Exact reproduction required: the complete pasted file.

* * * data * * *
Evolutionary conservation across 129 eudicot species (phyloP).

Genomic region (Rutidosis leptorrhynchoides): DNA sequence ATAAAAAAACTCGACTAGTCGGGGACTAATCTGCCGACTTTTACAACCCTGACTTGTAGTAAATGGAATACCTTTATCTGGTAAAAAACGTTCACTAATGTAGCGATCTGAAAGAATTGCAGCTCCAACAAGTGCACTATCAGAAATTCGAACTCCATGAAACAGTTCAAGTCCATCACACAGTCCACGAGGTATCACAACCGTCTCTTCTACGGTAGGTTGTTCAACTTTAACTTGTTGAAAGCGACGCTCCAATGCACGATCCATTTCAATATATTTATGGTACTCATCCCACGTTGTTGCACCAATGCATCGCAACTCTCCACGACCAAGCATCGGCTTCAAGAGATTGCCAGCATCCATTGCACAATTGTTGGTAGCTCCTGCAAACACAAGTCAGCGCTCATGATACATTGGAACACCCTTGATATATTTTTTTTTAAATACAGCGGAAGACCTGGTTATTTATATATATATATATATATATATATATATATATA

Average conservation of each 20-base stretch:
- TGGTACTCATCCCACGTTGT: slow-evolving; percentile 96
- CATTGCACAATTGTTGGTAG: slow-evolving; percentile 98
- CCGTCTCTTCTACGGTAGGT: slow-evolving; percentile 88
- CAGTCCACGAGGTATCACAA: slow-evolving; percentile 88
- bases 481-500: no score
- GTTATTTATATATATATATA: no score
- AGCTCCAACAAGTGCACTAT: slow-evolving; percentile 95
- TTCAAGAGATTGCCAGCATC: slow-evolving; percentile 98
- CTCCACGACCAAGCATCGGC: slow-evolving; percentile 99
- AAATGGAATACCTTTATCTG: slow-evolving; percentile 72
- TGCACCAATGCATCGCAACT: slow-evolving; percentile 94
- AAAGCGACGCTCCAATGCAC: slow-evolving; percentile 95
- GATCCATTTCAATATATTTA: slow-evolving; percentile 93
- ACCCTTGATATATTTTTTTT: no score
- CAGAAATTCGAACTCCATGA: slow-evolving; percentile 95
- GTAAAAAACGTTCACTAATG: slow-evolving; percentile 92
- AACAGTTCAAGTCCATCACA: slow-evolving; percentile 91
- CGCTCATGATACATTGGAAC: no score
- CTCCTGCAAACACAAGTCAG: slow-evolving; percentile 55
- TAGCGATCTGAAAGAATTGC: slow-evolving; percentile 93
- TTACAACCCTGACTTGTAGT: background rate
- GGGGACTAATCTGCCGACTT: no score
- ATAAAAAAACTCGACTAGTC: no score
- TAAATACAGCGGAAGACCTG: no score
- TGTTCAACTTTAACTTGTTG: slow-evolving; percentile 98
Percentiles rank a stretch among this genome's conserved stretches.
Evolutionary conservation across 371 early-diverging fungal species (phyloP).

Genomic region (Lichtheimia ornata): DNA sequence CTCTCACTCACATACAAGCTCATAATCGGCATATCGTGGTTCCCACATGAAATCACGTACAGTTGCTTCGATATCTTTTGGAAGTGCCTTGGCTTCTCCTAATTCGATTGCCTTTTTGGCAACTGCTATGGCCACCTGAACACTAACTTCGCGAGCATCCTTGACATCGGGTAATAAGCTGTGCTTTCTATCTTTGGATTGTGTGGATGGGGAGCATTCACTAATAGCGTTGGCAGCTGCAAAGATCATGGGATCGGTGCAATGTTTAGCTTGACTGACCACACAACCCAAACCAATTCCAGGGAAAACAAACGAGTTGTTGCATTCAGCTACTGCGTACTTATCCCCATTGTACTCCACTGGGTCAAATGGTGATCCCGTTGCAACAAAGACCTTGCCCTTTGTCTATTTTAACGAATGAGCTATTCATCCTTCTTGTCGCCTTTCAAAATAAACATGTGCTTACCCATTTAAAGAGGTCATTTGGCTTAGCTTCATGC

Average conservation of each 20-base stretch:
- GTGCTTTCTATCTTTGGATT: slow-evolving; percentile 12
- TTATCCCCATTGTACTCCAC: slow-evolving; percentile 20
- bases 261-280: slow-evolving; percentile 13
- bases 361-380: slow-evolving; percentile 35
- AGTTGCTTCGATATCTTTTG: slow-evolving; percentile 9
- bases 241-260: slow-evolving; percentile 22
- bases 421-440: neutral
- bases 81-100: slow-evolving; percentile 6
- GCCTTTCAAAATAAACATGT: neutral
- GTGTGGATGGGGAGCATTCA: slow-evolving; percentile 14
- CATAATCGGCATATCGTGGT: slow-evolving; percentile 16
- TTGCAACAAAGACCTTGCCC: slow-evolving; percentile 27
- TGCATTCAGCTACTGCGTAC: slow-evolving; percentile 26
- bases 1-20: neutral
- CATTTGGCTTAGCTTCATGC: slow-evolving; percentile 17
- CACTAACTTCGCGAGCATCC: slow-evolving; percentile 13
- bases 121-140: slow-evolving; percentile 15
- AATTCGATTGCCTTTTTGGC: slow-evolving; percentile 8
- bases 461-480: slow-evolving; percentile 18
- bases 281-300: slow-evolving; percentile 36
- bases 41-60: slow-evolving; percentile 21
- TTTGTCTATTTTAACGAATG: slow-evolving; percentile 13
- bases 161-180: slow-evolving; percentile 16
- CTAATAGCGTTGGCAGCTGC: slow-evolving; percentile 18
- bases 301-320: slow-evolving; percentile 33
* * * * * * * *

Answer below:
Evolutionary conservation across 129 eudicot species (phyloP).

Genomic region (Rutidosis leptorrhynchoides): DNA sequence ATAAAAAAACTCGACTAGTCGGGGACTAATCTGCCGACTTTTACAACCCTGACTTGTAGTAAATGGAATACCTTTATCTGGTAAAAAACGTTCACTAATGTAGCGATCTGAAAGAATTGCAGCTCCAACAAGTGCACTATCAGAAATTCGAACTCCATGAAACAGTTCAAGTCCATCACACAGTCCACGAGGTATCACAACCGTCTCTTCTACGGTAGGTTGTTCAACTTTAACTTGTTGAAAGCGACGCTCCAATGCACGATCCATTTCAATATATTTATGGTACTCATCCCACGTTGTTGCACCAATGCATCGCAACTCTCCACGACCAAGCATCGGCTTCAAGAGATTGCCAGCATCCATTGCACAATTGTTGGTAGCTCCTGCAAACACAAGTCAGCGCTCATGATACATTGGAACACCCTTGATATATTTTTTTTTAAATACAGCGGAAGACCTGGTTATTTATATATATATATATATATATATATATATATATA

Average conservation of each 20-base stretch:
- TGGTACTCATCCCACGTTGT: slow-evolving; percentile 96
- CATTGCACAATTGTTGGTAG: slow-evolving; percentile 98
- CCGTCTCTTCTACGGTAGGT: slow-evolving; percentile 88
- CAGTCCACGAGGTATCACAA: slow-evolving; percentile 88
- bases 481-500: no score
- GTTATTTATATATATATATA: no score
- AGCTCCAACAAGTGCACTAT: slow-evolving; percentile 95
- TTCAAGAGATTGCCAGCATC: slow-evolving; percentile 98
- CTCCACGACCAAGCATCGGC: slow-evolving; percentile 99
- AAATGGAATACCTTTATCTG: slow-evolving; percentile 72
- TGCACCAATGCATCGCAACT: slow-evolving; percentile 94
- AAAGCGACGCTCCAATGCAC: slow-evolving; percentile 95
- GATCCATTTCAATATATTTA: slow-evolving; percentile 93
- ACCCTTGATATATTTTTTTT: no score
- CAGAAATTCGAACTCCATGA: slow-evolving; percentile 95
- GTAAAAAACGTTCACTAATG: slow-evolving; percentile 92
- AACAGTTCAAGTCCATCACA: slow-evolving; percentile 91
- CGCTCATGATACATTGGAAC: no score
- CTCCTGCAAACACAAGTCAG: slow-evolving; percentile 55
- TAGCGATCTGAAAGAATTGC: slow-evolving; percentile 93
- TTACAACCCTGACTTGTAGT: background rate
- GGGGACTAATCTGCCGACTT: no score
- ATAAAAAAACTCGACTAGTC: no score
- TAAATACAGCGGAAGACCTG: no score
- TGTTCAACTTTAACTTGTTG: slow-evolving; percentile 98
Percentiles rank a stretch among this genome's conserved stretches.
Evolutionary conservation across 371 early-diverging fungal species (phyloP).

Genomic region (Lichtheimia ornata): DNA sequence CTCTCACTCACATACAAGCTCATAATCGGCATATCGTGGTTCCCACATGAAATCACGTACAGTTGCTTCGATATCTTTTGGAAGTGCCTTGGCTTCTCCTAATTCGATTGCCTTTTTGGCAACTGCTATGGCCACCTGAACACTAACTTCGCGAGCATCCTTGACATCGGGTAATAAGCTGTGCTTTCTATCTTTGGATTGTGTGGATGGGGAGCATTCACTAATAGCGTTGGCAGCTGCAAAGATCATGGGATCGGTGCAATGTTTAGCTTGACTGACCACACAACCCAAACCAATTCCAGGGAAAACAAACGAGTTGTTGCATTCAGCTACTGCGTACTTATCCCCATTGTACTCCACTGGGTCAAATGGTGATCCCGTTGCAACAAAGACCTTGCCCTTTGTCTATTTTAACGAATGAGCTATTCATCCTTCTTGTCGCCTTTCAAAATAAACATGTGCTTACCCATTTAAAGAGGTCATTTGGCTTAGCTTCATGC

Average conservation of each 20-base stretch:
- GTGCTTTCTATCTTTGGATT: slow-evolving; percentile 12
- TTATCCCCATTGTACTCCAC: slow-evolving; percentile 20
- bases 261-280: slow-evolving; percentile 13
- bases 361-380: slow-evolving; percentile 35
- AGTTGCTTCGATATCTTTTG: slow-evolving; percentile 9
- bases 241-260: slow-evolving; percentile 22
- bases 421-440: neutral
- bases 81-100: slow-evolving; percentile 6
- GCCTTTCAAAATAAACATGT: neutral
- GTGTGGATGGGGAGCATTCA: slow-evolving; percentile 14
- CATAATCGGCATATCGTGGT: slow-evolving; percentile 16
- TTGCAACAAAGACCTTGCCC: slow-evolving; percentile 27
- TGCATTCAGCTACTGCGTAC: slow-evolving; percentile 26
- bases 1-20: neutral
- CATTTGGCTTAGCTTCATGC: slow-evolving; percentile 17
- CACTAACTTCGCGAGCATCC: slow-evolving; percentile 13
- bases 121-140: slow-evolving; percentile 15
- AATTCGATTGCCTTTTTGGC: slow-evolving; percentile 8
- bases 461-480: slow-evolving; percentile 18
- bases 281-300: slow-evolving; percentile 36
- bases 41-60: slow-evolving; percentile 21
- TTTGTCTATTTTAACGAATG: slow-evolving; percentile 13
- bases 161-180: slow-evolving; percentile 16
- CTAATAGCGTTGGCAGCTGC: slow-evolving; percentile 18
- bases 301-320: slow-evolving; percentile 33